- The government draft contains a new provision to the effect that the Federal Cartel Office can issue a decree ordering companies to notify certain concentrations in specific industries for a period of three years if these industries were previously the subject of a sector inquiry (carried out after the Amendment came into force). The companies concerned must have worldwide turnover of EUR 500 million and a 15% share of domestic supply (or demand on the buyer side) and there must also be indications that competition will be significantly impeded by future concentrations. The notification obligation will also apply to concentrations with companies that have only EUR 2 million in turnover and achieve more than two-thirds of this in Germany.
- With this provision, the legislator wants to bring the merger control regulations to bear on, for example, acquisition strategies where a (large) company gradually takes over small competitors or newcomers that may pose a threat to its own market position. It is seen as a risk that larger companies could, by applying this acquisition strategy, buy themselves a dominant position at the expense of medium-sized companies, especially in regional markets. The criteria for prohibition pursuant to section 36(1) ARC have not been modified. According to the explanatory memorandum, it is expected that the provision will be applied to one to three companies per year.
- The merger control provisions for concentrations in minor markets will be tightened to some extent. Although the turnover limit for the existence of a minor market will be raised from EUR 15 million to EUR 20 million, at the same time, however, it is to be possible for a concentration to be prohibited if the prohibition requirements have been met on several minor markets, the value of each of which is less than EUR 20 million, but more than EUR 20 million when taken together. Such bundling has so far only been possible under strict – although controversial – conditions. The Amendment at least brings more clarity in this respect.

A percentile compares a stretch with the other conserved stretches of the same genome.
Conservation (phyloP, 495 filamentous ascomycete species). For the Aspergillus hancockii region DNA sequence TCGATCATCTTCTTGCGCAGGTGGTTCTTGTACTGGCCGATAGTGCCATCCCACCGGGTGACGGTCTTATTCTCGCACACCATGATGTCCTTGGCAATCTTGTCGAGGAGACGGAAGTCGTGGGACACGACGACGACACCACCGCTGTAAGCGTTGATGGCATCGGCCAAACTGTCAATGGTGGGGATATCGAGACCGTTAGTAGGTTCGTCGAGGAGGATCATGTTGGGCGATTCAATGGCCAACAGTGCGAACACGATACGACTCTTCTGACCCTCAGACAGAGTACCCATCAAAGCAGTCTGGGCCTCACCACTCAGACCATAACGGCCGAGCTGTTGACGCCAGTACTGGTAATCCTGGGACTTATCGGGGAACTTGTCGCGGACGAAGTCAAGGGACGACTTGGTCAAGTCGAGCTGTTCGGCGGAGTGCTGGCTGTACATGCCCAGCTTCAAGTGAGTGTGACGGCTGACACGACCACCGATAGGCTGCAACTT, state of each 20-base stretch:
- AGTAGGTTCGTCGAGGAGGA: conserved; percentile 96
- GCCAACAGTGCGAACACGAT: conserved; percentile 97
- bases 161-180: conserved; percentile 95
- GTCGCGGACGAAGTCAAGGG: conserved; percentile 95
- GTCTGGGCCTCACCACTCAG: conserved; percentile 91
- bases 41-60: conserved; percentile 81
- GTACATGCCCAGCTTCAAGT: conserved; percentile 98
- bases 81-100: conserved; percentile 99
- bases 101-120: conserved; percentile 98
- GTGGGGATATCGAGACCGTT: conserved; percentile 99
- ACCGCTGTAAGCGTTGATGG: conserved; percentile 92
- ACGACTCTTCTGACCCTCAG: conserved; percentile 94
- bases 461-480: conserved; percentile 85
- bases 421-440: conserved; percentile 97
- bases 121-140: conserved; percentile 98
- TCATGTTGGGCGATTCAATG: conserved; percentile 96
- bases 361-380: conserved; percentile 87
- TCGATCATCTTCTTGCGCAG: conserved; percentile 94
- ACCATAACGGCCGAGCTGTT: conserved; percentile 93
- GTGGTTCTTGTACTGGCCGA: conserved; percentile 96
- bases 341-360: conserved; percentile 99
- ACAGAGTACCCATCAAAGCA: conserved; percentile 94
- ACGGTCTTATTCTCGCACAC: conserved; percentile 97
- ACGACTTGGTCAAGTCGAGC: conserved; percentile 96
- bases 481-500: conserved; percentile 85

- The duration of the main examination proceedings is to be extended from four to five months from the date of filing (or six months in the case of an offer of conditions or constraints to solve competition-related problems). The ministerial draft bill had also stipulated a maximum duration of the proceedings in the event of mutually agreed extensions, which is not part of the government draft bill. The extension brings the German system of setting deadlines more in line with the situation in other countries and takes account of the increasing complexity of merger control procedures.
- In future, the parties to a notified concentration will no longer be required to file a notice of completion. However, concentrations which have not been notified and which are subject to notification must still be notified on pain of a fine.